Gaokao essay topic exposes urban-rural inequality in China - China’s latest society and culture news - SupChina
Free

We're a new type of news publication

China news you won't read elsewhere.

Weekly Newsletter

Get a roundup of the most important and interesting stories coming out of China.

Podcasts

Sinica, TechBuzz China, and our 6 other shows are the undisputed champs of China podcasts. Listen now.

Feature Articles

Interactive, web-based deep dives into the real China.

Premium

Join the thousands of executives, diplomats, and journalists that rely on SupChina for daily analysis of the full China story.

Daily Newsletter

All the news, every day. Premium analysis directly from our Editor-in-Chief Jeremy Goldkorn.

24/7 Slack Community

Have China-related questions and want answers? Our Slack community is a place to learn, network, and opine.

Free Live Events & More

Monthly live conference calls with leading experts, free entry to SupChina live events in cities around the world, and more.

"A jewel in the crown of China reporting. I go to it, look for it daily. Why? It adds so much insight into the real China. Essential news, culture, color. I find SupChina superior."
— Max Baucus, former U.S. Ambassador to China

Free

We're a new type of news publication

China news you won't read elsewhere.

Weekly Newsletter

Get a roundup of the most important and interesting stories coming out of China.

Podcasts

Sinica, TechBuzz China, and our 6 other shows are the undisputed champs of China podcasts. Listen now.

Feature Articles

Interactive, web-based deep dives into the real China.

OR… for more in-depth analysis and an online community of China-focused professionals:

Learn About Premium Access Now!
Learn More
Minimize
Learn More
Minimize

Gaokao essay topic exposes urban-rural inequality in China – China’s latest society and culture news


It has been almost two weeks since this year’s gaokao (高考 gāokǎo — the nationwide college entrance examination) ended on June 8, but millions of participants are awaiting their test results and the grueling examinations are still a popular conversation topic. Earlier this week, a commentary (in Chinese) by a middle-school teacher in Hubei Province went viral on the Chinese internet. The author argues that an essay question in seven provinces, including Hebei, Hunan, and Guangdong, treats students in rural areas unfairly by including concepts that they are unfamiliar with.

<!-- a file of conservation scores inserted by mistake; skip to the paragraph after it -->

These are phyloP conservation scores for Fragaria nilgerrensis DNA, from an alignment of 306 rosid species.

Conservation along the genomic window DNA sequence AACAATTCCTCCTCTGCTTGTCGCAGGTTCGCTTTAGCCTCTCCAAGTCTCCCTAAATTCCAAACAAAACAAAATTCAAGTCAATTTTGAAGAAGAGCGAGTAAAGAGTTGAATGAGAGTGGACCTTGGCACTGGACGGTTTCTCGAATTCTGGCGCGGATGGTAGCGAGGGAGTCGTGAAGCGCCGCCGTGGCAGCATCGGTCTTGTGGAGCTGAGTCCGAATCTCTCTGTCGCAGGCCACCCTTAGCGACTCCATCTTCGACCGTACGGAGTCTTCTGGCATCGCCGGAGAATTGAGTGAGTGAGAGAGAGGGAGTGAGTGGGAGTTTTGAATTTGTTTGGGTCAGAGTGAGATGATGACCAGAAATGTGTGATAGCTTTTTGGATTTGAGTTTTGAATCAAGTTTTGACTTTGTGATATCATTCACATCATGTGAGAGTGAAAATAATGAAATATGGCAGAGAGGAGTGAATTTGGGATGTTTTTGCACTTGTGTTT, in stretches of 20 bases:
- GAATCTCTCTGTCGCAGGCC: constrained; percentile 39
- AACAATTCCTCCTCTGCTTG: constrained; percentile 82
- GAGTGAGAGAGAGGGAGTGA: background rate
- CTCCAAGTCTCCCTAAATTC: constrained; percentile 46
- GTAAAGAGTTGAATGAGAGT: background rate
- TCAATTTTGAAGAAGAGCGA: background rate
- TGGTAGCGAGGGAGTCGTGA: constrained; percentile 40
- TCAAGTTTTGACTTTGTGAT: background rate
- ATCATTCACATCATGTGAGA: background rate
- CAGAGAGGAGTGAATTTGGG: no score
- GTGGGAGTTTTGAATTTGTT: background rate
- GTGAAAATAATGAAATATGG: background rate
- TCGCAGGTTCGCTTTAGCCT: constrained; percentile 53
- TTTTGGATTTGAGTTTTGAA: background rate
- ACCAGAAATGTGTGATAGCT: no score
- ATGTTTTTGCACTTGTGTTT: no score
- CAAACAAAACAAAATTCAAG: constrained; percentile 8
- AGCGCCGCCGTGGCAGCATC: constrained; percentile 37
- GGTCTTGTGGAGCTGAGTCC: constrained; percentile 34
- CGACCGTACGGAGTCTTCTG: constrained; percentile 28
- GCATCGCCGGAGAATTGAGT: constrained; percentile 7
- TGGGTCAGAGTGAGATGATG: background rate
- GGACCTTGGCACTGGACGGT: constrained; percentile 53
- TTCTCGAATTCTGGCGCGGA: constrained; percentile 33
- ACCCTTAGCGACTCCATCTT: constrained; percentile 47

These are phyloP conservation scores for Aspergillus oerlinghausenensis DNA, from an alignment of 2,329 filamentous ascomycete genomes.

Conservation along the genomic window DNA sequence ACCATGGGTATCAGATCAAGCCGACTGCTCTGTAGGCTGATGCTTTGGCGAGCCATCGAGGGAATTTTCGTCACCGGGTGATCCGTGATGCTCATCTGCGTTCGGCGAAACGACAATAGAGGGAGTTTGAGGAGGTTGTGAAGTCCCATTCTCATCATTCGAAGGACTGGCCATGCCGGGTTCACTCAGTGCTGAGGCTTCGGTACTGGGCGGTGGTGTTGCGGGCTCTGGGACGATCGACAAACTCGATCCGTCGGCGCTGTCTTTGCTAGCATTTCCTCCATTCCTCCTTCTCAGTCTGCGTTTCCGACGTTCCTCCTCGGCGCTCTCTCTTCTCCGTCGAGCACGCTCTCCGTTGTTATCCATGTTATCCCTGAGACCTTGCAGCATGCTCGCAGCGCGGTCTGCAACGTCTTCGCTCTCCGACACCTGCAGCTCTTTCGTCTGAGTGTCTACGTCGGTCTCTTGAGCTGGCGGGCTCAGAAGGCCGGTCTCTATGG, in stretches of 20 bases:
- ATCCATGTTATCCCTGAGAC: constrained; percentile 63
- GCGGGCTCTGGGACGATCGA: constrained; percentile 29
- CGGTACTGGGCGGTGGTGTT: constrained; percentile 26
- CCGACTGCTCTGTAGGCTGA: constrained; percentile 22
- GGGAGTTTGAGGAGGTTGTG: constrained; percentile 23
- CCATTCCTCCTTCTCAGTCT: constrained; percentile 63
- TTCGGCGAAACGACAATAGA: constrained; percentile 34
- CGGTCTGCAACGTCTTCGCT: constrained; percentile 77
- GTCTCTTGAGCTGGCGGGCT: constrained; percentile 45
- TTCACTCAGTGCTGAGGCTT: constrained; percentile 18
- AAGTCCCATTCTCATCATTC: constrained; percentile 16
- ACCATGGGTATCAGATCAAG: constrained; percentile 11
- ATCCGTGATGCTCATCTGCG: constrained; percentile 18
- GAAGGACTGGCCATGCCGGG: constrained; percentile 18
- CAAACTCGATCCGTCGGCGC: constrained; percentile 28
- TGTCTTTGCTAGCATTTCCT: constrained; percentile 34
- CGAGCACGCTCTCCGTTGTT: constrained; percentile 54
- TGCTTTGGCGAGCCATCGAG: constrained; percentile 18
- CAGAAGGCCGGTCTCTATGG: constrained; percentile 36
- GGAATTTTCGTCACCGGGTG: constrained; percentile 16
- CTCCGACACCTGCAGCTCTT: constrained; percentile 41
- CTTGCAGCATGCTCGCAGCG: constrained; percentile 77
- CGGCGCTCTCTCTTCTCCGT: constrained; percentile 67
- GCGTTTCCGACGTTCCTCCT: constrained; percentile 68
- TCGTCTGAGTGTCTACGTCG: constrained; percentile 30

The problematic text reads: “A recent survey based on foreign students in China shows that they are interested in the following China-related keywords: One Belt One Road, panda, square dancing, Chinese food, the Great Wall, bike sharing, Beijing Opera, air pollution, beautiful village, food security, high-speed railway, and mobile payment. Pick two or three words from above to talk about the China you know, and write an article to help foreigners understand China.”

According to the teacher, although the essay question offers a range of possibilities for students to choose from, rural students lack personal experience with most of these subjects. “There is no town square in some remote areas, not to mention square dancing. In the countryside, not many people use mobile payments. For students in impoverished regions, they don’t even know what mobile payments are,” the author wrote. “As for sharing bikes, they only exist in major cities or some medium-sized cities. They are not ‘shared’ with rural students.”

On the social media platform Weibo, some internet users agreed with the author that the essay question put rural students at a disadvantage. “They might have heard of the concept, but they never used shared bikes. How good can an essay be if only based on the imagination?” one commenter wrote (in Chinese). Others disagreed — one person commented: “All students are supposed to keep up with hot topics in society, regardless of where they are based. If the topic of ‘sharing bikes’ is unfair to rural students, then I think ‘beautiful village’ is unfair to urban students as well.”


Share
Jiayun Feng

Jiayun was born in Shanghai, where she spent her first 20 years and earned a bachelor’s degree in journalism at Fudan University. Interested in writing for a global audience, she attended the NYU Graduate School of Journalism for its Global & Joint Program Studies, which allowed her to pursue a journalism career along with her interest in international relations. She has previously interned for Sixth Tone and Shanghai Daily.